Ultra-modern spider boom helps preserve Victorian glass wonder
JMS’s new lithium battery powered Hinowa tracked boom – the first of its kind in the UK – has proved to be perfect for inspecting and maintaining the world’s largest Victorian glasshouse.
The Hinowa Lightlift 33.17 Performance IIIS boom lift met all challenging working at height criteria set by structural glass installation specialist Vision AGI with flying colours.
Working at height challenges
Vision AGI hired the boom lift to carry out glazing inspections and replace window seals on the Grade 1 Listed structure, home to thousands of rare plants and a centrepiece of a World Heritage Site.
Scott Walker, JMS’s Marketing and Sales Director, said: “We’re delighted that we were able to provide Vision AGI with an access platform that overcame every working at height challenge it faced.
“The list of performance parameters they had been set for working on the glasshouse would have defeated almost any other access platform. But they fitted our new Hinowa LL 33.17 boom lift like a glove.”
Professional access survey
JMS’s regional working at height survey team visited the site to advise Vision AGI on selecting the most appropriate access equipment, plus risk assessment and method statements.
The spider boom had to be tracked on protective matting across a lawn and up a grass slope to reach the glass house.
Its low point loading meant it could be safety operated right next to the structure with no fear that its weight could affect the structure’s foundations.
Pollution-free powered access
The access platform used had to be fume-free to protect the glasshouse’s rare and valuable plants from pollution.
As a lithium-battery electric powered spider boom, the Hinowa LL 33.17 also delivered long and stable duty cycles, making it more productive and reliable than standard battery platforms.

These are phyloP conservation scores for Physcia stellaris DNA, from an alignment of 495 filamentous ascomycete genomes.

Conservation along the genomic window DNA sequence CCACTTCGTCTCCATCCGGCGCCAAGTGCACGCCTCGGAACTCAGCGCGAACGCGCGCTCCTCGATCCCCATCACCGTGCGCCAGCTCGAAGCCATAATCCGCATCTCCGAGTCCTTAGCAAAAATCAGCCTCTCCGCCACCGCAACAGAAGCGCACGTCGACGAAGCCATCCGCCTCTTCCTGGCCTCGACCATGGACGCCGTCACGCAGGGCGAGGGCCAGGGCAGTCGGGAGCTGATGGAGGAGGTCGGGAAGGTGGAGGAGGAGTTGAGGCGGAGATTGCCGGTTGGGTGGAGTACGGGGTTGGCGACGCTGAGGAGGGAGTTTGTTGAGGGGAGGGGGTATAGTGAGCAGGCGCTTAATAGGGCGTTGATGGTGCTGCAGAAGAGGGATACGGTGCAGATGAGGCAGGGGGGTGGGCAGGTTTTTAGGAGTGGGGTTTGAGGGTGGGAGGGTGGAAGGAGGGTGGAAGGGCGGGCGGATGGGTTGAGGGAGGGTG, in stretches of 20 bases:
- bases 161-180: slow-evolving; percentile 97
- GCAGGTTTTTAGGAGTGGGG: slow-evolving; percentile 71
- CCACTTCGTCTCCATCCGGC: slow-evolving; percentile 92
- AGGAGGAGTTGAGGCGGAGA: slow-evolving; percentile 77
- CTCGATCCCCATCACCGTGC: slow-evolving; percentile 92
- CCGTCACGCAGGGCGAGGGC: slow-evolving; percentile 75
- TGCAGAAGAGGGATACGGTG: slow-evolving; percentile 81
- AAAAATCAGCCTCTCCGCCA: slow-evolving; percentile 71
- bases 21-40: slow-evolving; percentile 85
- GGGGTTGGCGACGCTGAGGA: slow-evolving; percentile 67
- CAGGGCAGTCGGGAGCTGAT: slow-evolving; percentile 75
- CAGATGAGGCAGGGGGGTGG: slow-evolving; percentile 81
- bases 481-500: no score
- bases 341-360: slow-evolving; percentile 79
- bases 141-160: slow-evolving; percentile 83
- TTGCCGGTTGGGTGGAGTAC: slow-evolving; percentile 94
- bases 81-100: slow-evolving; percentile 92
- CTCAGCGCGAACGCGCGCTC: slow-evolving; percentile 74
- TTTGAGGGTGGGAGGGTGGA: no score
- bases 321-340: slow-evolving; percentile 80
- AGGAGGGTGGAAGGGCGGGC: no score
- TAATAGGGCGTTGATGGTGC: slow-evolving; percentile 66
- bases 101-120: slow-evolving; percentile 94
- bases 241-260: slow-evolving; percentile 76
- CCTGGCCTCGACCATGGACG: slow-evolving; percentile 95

With a maximum working height of 32.6m and an outreach of 16.5m, combed with exceptional control, the platform’s basket could be positioned rapidly and safely at all points, just a few inches from the delicate glass panels.
Safe and sustainable access
An IPAF-accredited and highly experienced JMS operator controlled the spider boom while technicians from Vision AGI, one of the UK’s leading roof light and structural glass installers, worked on the glasshouse.
In a three-day programme of works, Vision AGI carried out extensive glazing inspections and installed new window seals at four locations – working at heights of up to 18m with an outreach of up to 14m.
Scott Walker said: “Platforms like the lithium-powered Hinowa LL 33.17 tracked spider boom give us far safer, more effective and sustainable ways to work at height.
“JMS is committed to investing in this technology. It’s truly exciting what we can achieve to help our customers maintain historical buildings like this glasshouse, so they’re preserved for generations to come.”